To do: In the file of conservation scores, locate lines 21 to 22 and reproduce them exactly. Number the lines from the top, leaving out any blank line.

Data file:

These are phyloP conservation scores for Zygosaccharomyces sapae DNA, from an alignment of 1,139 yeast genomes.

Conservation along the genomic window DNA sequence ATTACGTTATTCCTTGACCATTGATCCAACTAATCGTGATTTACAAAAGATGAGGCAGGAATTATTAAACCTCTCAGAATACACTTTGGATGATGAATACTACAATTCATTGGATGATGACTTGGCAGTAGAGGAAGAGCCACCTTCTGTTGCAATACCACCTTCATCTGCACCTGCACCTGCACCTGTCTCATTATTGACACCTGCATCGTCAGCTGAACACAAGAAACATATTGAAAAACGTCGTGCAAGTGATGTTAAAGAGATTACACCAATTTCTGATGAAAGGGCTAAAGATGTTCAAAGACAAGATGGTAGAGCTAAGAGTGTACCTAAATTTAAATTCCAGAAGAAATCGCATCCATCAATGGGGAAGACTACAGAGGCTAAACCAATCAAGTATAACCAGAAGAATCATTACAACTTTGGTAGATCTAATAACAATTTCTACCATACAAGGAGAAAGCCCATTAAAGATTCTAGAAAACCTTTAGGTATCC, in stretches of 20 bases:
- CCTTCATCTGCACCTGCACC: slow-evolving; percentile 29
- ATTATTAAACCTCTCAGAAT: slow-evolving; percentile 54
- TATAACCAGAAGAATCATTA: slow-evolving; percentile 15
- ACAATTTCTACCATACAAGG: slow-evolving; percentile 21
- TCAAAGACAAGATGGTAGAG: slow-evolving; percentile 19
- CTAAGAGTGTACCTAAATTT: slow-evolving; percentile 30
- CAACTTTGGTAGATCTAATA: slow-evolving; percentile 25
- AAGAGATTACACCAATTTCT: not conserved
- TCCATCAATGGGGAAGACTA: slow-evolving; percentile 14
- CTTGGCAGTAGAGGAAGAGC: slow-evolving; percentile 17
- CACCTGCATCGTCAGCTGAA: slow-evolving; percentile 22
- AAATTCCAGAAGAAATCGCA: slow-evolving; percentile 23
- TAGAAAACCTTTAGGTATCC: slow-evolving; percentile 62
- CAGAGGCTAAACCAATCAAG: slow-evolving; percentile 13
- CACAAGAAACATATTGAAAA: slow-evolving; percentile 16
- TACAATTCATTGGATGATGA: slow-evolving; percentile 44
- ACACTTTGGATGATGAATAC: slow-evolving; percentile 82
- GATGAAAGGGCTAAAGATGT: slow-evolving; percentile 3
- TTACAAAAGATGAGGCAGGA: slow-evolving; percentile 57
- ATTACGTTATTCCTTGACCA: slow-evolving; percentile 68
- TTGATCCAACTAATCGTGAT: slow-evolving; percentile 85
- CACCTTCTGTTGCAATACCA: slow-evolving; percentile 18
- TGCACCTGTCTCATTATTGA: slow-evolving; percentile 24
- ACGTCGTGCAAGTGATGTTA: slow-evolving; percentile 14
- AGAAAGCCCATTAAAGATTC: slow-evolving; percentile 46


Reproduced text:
- TTACAAAAGATGAGGCAGGA: slow-evolving; percentile 57
- ATTACGTTATTCCTTGACCA: slow-evolving; percentile 68